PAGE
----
I believe the unpleasant experience of being arm-wrestled into viewer-participation can be entirely inverted when the viewer is no longer simply viewer (even a glorified viewer who can choose, say, to approach the cone or not to approach the cone) but co-performer.

Basically, what I’m proposing here: FRIED IN A BOX.



Lee Colon & Elaine Fitz Gibbon


On January 11, 1974, five days after arriving in New York, Beuys engages in a dialogue with 350 audience members at the New School. As transcribed in Energy Plan for the Western Manwhich compiles interviews, speeches, and lectures addressed to American audiences during a series of visits (p. 25-37)—Beuys has the audience issuing cries of approval and scorn toward a string of interlocutors called to the stage. Improving on the transcript, we can get the full sense of the crowd’s dynamic under the power of the performer in this video documentation of the event, available in EAI’s streaming archive:

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For those unfamiliar, links to clips of two of his best known works, and a description of one of his earliest:

“I Like America and America Likes Me,” 1974, New York, Galerie René Block

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“How to Explain Pictures to a Dead Hare,” 1965, Düsseldorf, Galerie Schmela

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“For Siberian Symphony,” 1962/1963, Düsseldorf Art Academy

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I was particularly captivated by Brecht’s text, “On the Use of Music in an Epic Theatre” and how enthusiastically Brecht embraced music and the emotional power of music when used for moralistic purposes. See, for instance, such passages as: “The tenderest and most moving love-song in the play [The Threepenny Opera] described the eternal, indestructible mutual attachment of a procurer and his girl. The lovers sang, not without nostalgia, of their little home, the brothel. In such was the music, just because it took up a purely emotional attitude and spurned none of the stock narcotic attractions, became an active collaborator in the stripping bare of the middleclass corpus of ideas” (85-86).
Here’s a recording of the song that he’s referring to:

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I’m curious about his seemingly naive happiness that the songs are sung by everyone, even in their own homes (note the affinity between Neue Sachlichkeit and Hausmusik particularly in the works of Paul Hindemith, the very same Neue Sachlichkeit that he disparages in the interview “Conversation with Bert Brecht”) — “A lot of poeple sang them to piano accompaniment or from the records, as they were used to doing with musical comedy hits”. Did he believe that this was proof of their revolutionary, “muck-raking” potential? How can we square this with Adorno’s (in)famous critique — written 19 years earlier! — of the fetishistic nature of modern musical listening and the fundamentally un-revolutionary result of this listening mode?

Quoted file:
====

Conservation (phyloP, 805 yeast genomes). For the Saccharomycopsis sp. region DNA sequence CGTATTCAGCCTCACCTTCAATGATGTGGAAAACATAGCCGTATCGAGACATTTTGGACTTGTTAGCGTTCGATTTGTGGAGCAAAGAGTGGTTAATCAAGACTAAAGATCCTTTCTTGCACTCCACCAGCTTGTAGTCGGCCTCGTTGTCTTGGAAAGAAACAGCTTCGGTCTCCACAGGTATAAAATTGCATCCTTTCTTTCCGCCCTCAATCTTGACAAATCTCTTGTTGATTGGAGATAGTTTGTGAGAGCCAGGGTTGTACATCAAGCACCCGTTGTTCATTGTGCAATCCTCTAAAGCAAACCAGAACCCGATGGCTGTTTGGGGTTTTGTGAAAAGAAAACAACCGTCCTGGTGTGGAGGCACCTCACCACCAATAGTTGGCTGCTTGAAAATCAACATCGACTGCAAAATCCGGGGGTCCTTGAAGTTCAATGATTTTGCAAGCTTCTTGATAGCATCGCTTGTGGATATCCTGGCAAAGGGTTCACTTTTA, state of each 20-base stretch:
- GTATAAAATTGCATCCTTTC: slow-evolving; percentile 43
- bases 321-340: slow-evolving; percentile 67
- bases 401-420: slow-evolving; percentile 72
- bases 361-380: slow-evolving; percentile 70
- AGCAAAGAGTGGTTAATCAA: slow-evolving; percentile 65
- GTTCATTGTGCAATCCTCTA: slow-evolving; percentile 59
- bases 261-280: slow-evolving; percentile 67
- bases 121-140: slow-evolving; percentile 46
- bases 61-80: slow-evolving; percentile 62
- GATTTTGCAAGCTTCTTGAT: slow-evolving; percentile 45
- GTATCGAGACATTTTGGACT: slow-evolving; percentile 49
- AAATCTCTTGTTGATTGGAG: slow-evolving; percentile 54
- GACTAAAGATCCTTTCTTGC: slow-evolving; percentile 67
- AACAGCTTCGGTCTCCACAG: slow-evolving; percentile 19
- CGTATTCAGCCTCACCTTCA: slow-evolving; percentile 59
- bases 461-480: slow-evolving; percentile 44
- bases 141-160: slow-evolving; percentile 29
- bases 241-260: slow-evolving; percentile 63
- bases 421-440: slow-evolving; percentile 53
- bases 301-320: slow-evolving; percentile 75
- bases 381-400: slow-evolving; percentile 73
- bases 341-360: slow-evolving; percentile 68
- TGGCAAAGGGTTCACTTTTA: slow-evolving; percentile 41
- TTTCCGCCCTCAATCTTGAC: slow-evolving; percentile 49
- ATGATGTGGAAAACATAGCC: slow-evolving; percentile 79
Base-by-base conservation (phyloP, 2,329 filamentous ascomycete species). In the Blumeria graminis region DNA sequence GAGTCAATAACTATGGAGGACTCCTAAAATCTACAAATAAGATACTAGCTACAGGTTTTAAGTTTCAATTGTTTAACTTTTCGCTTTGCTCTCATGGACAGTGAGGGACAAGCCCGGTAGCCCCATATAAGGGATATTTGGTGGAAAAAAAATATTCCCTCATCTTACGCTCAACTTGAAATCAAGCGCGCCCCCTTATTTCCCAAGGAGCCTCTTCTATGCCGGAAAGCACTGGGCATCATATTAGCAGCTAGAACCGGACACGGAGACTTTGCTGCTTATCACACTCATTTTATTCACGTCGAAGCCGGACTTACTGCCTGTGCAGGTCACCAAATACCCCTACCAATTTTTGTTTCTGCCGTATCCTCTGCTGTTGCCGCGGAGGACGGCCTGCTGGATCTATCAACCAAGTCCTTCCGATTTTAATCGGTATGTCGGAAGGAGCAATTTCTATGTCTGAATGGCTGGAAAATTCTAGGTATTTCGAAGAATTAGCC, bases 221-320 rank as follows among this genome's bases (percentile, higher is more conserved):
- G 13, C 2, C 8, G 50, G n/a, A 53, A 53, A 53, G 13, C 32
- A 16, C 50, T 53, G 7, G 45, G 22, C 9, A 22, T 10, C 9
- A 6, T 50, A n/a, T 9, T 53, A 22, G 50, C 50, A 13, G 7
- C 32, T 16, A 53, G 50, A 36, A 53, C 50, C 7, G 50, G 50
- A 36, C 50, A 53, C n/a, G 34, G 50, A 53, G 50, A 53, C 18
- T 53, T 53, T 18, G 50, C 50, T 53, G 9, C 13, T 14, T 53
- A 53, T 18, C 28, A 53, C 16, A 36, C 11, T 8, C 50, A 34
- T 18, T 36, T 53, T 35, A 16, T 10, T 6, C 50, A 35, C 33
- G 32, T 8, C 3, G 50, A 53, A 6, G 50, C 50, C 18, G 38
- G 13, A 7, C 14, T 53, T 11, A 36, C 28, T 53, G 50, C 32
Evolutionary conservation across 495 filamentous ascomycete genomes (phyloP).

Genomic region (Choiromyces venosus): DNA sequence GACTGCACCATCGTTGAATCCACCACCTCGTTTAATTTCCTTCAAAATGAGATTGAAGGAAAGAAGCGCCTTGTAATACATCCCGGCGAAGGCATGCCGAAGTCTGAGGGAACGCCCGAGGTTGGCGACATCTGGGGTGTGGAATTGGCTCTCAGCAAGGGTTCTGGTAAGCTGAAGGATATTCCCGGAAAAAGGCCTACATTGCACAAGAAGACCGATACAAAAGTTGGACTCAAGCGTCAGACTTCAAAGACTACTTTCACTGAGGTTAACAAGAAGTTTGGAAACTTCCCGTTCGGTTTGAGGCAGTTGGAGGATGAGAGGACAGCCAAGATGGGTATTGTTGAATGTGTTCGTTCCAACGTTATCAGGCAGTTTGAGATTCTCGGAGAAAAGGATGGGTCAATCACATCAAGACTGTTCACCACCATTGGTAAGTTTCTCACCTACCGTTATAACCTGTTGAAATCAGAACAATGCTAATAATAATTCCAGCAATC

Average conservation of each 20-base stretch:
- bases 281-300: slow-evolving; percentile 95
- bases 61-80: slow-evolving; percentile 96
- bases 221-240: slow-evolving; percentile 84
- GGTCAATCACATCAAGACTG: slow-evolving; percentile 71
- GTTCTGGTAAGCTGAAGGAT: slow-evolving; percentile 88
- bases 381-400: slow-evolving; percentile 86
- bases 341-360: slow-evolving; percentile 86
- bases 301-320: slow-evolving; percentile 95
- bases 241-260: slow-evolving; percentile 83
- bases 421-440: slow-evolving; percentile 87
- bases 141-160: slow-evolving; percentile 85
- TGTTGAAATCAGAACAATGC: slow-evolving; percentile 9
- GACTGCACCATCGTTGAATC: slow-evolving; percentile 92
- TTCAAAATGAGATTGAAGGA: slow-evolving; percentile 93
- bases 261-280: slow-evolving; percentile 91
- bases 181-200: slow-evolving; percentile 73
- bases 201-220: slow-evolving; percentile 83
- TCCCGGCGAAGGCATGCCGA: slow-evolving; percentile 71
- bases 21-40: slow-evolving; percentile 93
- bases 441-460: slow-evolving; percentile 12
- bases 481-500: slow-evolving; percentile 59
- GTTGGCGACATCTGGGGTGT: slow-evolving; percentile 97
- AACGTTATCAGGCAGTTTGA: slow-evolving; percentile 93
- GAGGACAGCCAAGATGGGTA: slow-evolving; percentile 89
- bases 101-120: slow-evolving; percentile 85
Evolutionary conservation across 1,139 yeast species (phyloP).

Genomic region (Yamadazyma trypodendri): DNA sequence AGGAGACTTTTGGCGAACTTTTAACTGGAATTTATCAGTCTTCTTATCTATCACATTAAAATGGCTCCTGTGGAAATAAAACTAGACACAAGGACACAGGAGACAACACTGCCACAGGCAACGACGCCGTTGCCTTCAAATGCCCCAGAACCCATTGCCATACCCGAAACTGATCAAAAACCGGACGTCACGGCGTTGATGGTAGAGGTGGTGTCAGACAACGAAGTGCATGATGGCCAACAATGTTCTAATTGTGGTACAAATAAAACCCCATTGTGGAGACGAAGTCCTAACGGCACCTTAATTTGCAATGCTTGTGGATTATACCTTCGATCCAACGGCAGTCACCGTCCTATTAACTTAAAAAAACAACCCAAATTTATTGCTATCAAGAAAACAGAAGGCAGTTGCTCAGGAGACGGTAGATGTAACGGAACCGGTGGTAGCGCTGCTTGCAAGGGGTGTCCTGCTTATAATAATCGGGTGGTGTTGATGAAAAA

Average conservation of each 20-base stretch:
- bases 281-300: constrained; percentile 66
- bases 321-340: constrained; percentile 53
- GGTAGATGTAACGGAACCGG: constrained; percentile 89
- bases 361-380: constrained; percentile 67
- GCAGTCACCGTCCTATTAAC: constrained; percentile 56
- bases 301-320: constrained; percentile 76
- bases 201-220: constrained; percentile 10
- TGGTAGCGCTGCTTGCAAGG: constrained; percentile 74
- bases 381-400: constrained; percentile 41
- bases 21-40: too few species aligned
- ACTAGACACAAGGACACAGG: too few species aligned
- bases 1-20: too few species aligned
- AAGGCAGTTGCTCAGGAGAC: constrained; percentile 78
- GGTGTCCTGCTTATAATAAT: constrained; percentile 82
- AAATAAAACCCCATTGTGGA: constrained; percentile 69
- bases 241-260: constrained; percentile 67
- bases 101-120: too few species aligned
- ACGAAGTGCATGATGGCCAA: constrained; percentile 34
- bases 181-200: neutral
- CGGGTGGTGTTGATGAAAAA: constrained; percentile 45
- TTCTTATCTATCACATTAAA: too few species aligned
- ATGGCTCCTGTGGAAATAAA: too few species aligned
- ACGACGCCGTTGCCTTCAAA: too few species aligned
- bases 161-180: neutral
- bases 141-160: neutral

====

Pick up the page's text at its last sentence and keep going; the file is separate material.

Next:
On another musical note: I found the composition and structure of Beuys’ “ja ja ja ne ne ne” — the transformation of tone and timing of the five ja’s and ne’s throughout the hour and four minutes of the piece, the antiphonal nature of their performance by the two voices, spaced in different places in the room, and the inclusion of the woman’s voice now and again — really fascinating. It reminded me a bit of the phasing techniques of the minimalist composers Steve Reich and Morton Feldman.
And for the German speakers out there, here’s a very useful (und knapp!) explanation of Brecht’s concept of epic theater (though apparently one’s adherance to the intentional fallacy must, in this case, be momentarily “aufgehoben”):

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PS: There’s a talk/public dialogue being given on April 6th that’s relevant to our class, and actually, to the text we’ll be reading for next week, Gregory Ulmer’s “Applied Grammatology”. Peter Goodrich, Sigrid Weigel and Niklaus Largier will be speaking and it promises to be very lively and really fascinating! Here’s the full poster.

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If you have trouble with Beuys’ prophetic attitude, as I have, you can detox reading Paul Chan’s last text   published now in October. It is about what cunning art is.

DGB (on the above):  Ah!  Really, Chiara?  Trouble with the prophetic? Hmmm. Me, I am like putty in his hands.  Beuys’ hands, that is…


DGB: The reading this week (more the Beuys than the Brecht) put me in mind of the work of Thomas Hirschorn — and particularly of his Gramsci Monument (see below) here in NYC a few years ago (Lex Brown, who ran a major chunk of the participatory project, is a former student of mine, who did an amazing final project in The Art of Deception back in 2011; she is a really interesting young artist):

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I also have a soft spot for Hirschorn’s chaotic and rubbish-strewn Flamme Éternelle at the Palais de Tokyo a few years ago.  Cannot resist a (basically gratuitous) snapshot of my daughters proudly making their contributions to the vast assemblage of well-graffittied old tires, cardboard, and packing tape:

Paris - Palais